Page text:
BEIRUT: Mufida Nasser barely remembers her early childhood in Jaffa, which her family fled for the safety of Damascus in 1948 with dreams of returning some day.
Today, the 75-year-old grandmother is determined to return to her home in Syria. “Of course I will return. My home is in Syria in Yarmouk,” Nasser declares, referring to Syria’s largest Palestinian gathering on the outskirts of Damascus.
Sitting with her family in a small apartment in Shatila, she says she has come for a short break. “I came here two days ago because I needed to get away from the violence. It started to escalate in the camp two weeks ago,” she says.
Her daughter, Nawal Salman, 52, barely had time to pack when she fled shelling at her camp of Hajr Aswad for nearby Yarmouk in July, two weeks later taking to Lebanon a small suitcase for what she thought was a short trip during the month of Ramadan.
“I didn’t expect to stay this long,” she says as she stuffs zucchini under candlelight in the middle of the day with just a small window facing a narrow alley as her only source of natural light.
She shakes her head at the basic living conditions to which she is getting accustomed – a small dark room, dirty water and no money. Like her mother, she’s determined to return to her life in Syria, and reunite with her friends, her house and her belongings.
Exasperated, Salman still doesn’t understand how Syria’s Palestinian refugee camps became a target of shelling. “We’re Palestinian. We’re not with anyone. But they [the authorities] wanted us to take sides,” she says. “Now the violence is all over the country.”
She adds, “It’s so sad. Who would shell a camp?”
At Shatila, the cramped and crowded Palestinian refugee camp on the edge of Beirut, Syrian-plated cars stacked high with suitcases navigate the narrow streets. The camp has little to offer these newcomers other than a safe haven from the violence from which they fled. Families of five or more often share a bedroom, and many are without work and spend their days at their apartment or those of their neighbors.
As of late October over 3,000 Palestinian families from Syria had registered with UNRWA, which is seeking to provide them with assistance in cooperation with NGOs. But the new refugees say that with the winter coming they’ll need more help.
Palestinians from Syria have been arriving in Lebanon since shortly after the beginning of the popular uprising that began in March 2011. But their numbers saw a sharp increase over the summer when shells began regularly hitting Damascus, including Yarmouk, an unofficial Palestinian camp, which is also home to Syrians and other groups, on the outskirts of the capital.
Following reports of shelling in early August, UNRWA spokesman Chris Gunness issued a public statement saying: “The agency notes with great concern that Palestinian refugee communities in Damascus and its suburbs are experiencing, more than ever before, the effects of the escalating armed conflict in Syria.”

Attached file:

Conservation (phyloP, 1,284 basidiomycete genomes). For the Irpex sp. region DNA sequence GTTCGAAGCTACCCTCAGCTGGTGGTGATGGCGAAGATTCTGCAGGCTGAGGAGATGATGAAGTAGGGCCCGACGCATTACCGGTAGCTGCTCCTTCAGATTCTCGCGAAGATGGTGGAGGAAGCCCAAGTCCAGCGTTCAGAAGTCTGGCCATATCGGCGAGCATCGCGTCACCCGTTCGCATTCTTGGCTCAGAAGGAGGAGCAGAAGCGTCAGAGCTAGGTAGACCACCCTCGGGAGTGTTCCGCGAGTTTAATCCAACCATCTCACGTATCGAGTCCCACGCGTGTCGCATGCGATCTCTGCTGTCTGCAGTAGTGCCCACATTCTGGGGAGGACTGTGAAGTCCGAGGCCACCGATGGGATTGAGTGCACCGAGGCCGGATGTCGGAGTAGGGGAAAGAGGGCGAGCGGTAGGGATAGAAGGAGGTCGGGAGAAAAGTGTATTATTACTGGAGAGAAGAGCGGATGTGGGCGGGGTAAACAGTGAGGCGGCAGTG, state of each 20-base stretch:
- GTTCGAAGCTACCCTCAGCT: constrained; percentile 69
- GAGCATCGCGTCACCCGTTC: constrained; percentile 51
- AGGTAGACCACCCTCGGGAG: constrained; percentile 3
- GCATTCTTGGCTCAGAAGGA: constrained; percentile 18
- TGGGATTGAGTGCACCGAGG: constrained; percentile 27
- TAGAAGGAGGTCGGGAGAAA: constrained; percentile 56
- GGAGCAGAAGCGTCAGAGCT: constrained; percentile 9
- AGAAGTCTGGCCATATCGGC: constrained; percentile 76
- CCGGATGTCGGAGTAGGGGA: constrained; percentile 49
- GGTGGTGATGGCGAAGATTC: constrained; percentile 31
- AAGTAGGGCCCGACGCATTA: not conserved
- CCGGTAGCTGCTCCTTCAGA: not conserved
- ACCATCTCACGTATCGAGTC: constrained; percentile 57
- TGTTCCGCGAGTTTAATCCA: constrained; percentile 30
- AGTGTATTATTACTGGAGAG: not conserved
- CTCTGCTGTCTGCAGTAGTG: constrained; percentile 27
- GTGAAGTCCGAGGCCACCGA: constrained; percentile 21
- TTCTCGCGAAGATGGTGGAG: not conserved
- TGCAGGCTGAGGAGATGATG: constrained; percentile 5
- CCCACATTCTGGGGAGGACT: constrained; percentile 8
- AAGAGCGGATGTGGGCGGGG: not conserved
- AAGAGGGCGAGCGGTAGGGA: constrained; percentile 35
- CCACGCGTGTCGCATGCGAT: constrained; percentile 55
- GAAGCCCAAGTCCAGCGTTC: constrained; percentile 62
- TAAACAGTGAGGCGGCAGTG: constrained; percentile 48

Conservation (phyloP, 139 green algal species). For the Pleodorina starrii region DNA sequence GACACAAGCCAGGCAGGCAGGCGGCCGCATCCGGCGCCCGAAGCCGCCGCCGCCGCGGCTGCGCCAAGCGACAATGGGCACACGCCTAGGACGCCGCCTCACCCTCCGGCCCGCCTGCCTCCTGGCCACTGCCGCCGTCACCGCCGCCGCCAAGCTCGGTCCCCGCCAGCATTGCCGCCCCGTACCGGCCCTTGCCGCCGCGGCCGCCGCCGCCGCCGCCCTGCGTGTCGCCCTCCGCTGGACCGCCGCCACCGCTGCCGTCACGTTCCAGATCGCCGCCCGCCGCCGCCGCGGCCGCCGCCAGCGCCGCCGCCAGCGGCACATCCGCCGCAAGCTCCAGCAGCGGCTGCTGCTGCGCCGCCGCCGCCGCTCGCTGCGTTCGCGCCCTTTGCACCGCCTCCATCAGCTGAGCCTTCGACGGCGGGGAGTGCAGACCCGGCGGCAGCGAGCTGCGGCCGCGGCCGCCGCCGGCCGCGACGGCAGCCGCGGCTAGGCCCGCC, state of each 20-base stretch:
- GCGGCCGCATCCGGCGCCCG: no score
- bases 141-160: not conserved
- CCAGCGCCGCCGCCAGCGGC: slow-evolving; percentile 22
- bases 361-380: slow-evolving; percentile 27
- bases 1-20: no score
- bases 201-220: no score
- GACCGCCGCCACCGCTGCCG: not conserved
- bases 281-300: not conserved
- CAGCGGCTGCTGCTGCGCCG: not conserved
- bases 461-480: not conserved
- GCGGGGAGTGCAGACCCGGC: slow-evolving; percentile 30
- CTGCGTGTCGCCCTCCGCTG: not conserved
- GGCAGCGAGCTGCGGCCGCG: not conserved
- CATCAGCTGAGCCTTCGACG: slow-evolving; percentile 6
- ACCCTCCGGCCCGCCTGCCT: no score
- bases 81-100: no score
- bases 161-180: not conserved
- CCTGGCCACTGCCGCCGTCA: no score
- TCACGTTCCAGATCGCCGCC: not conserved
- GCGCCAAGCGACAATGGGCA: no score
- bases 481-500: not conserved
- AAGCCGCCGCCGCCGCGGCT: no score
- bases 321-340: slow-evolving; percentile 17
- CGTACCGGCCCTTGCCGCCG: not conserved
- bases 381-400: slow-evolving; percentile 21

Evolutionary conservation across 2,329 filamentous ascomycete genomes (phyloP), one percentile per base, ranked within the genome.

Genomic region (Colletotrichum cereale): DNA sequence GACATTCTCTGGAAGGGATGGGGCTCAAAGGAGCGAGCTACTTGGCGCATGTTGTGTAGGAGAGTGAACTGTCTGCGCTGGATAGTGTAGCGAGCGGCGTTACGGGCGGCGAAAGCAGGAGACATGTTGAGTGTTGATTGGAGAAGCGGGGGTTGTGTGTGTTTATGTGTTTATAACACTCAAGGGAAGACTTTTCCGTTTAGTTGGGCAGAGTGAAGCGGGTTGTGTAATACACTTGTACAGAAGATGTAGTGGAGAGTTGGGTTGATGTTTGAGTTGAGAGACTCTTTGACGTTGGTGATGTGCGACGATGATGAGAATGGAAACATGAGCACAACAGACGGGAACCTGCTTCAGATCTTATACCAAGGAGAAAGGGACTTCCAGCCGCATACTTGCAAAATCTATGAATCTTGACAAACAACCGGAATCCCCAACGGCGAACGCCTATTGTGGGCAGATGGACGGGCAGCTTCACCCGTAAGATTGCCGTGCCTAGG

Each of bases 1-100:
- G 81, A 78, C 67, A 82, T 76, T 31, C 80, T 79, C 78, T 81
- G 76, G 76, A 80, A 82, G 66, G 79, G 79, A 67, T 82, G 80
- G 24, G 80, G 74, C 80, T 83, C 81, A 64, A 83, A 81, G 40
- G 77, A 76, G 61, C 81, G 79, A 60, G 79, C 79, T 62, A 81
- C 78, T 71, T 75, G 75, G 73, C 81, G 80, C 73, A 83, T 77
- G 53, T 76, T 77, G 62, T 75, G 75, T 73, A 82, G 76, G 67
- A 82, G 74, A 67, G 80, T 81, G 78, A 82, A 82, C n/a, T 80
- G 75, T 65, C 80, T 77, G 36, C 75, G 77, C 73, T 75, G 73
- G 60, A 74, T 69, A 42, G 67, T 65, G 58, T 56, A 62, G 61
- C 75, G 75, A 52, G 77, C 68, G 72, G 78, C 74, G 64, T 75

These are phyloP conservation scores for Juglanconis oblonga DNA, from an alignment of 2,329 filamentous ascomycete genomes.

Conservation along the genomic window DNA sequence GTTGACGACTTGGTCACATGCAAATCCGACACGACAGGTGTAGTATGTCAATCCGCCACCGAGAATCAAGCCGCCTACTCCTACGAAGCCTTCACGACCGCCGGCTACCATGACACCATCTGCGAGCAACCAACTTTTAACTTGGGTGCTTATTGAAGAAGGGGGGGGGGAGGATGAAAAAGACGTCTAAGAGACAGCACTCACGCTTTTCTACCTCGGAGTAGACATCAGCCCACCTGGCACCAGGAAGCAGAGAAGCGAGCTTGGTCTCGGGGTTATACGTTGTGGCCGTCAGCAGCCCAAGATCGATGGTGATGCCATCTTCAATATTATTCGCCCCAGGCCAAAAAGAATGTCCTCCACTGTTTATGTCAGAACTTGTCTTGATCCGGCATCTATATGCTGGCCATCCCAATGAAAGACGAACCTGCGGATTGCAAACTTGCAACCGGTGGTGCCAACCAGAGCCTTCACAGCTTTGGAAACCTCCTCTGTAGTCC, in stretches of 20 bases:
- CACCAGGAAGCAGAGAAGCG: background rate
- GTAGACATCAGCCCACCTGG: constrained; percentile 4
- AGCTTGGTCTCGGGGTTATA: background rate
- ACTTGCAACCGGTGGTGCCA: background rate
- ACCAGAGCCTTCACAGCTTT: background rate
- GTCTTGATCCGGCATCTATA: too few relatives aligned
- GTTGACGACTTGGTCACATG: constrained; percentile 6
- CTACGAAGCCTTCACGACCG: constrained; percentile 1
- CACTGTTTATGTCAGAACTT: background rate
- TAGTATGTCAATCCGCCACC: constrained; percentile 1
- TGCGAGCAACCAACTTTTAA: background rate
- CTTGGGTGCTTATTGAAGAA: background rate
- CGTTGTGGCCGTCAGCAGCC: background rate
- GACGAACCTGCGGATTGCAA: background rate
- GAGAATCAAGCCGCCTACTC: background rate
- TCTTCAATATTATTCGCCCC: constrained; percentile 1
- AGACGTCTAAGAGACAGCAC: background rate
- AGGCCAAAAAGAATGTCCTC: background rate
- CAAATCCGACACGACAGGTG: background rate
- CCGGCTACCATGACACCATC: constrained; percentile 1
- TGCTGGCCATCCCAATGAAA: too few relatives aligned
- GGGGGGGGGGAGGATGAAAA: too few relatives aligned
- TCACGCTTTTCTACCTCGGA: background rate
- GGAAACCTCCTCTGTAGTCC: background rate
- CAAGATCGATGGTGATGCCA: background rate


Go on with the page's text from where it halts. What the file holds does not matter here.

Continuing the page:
Prior to the unrest, Syria’s Palestinian population generally had a good relationship with the government, vocal proponents of the Palestinian cause, which hosted different factions including the Hamas leadership and granted the refugees all rights except for voting in national elections.
In January, citing security concerns, Hamas officials abandoned their base in Damascus for Cairo. Before that, a series of incidents throughout the uprising contributed to the erosion of Palestinian support for Assad’s government. In March, presidential spokeswoman Bouthaina Shaaban accused foreigners, including Palestinians, of inciting violence.
Two separate demonstrations on the Israeli border, on May 15 and June 5, heightened Palestinian mistrust, as first six and then 20 died at the hands of Israeli forces, with many saying the Syrian government played an implicit role in the violence by allowing protesters to reach the border. The deaths led to a mutiny in Yarmouk.
Many Palestinians still support the Syrian government and many others prefer not to take sides, only hoping for a return to calm.
Like some of her new neighbors, Munira Nazha, 36, fled Hajr Aswad over the summer, planning on returning when the violence subsided. She says that Damascus, which she describes as once being like heaven, had become “miserable.”
“I’m so tired,” she says, sitting on the floor of her small shared apartment. “I just want to return without fear.”
While many Syrian refugees in Lebanon are struggling, those who fled Palestinian camps face additional bureaucratic hurdles.
Taghrid Hudayhed, 42, who arrived in Lebanon this summer, has both a Palestinian ID and a Syrian passport. Married to a Syrian, she is considered a citizen in Damascus. But in Lebanon she is legally Palestinian. She has registered her children in UNRWA schools.
Unlike many of her neighbors, whose houses sit empty in Syria, she is not so certain about going back. After rockets destroyed her house and a clothing shop that she ran with her husband, she says she has nothing to return to.
Hudayhed, who worked as a seamstress in Midan in central Damascus, says she is looking for any job in Lebanon so that she can pay off her family’s debts, which have now reached over $5,000. As she sees it, with nothing to lose, she is making the most of her new life in Shatila.
“The people here in Shatila are really nice,” she says. “Some people complain, but I’m grateful.”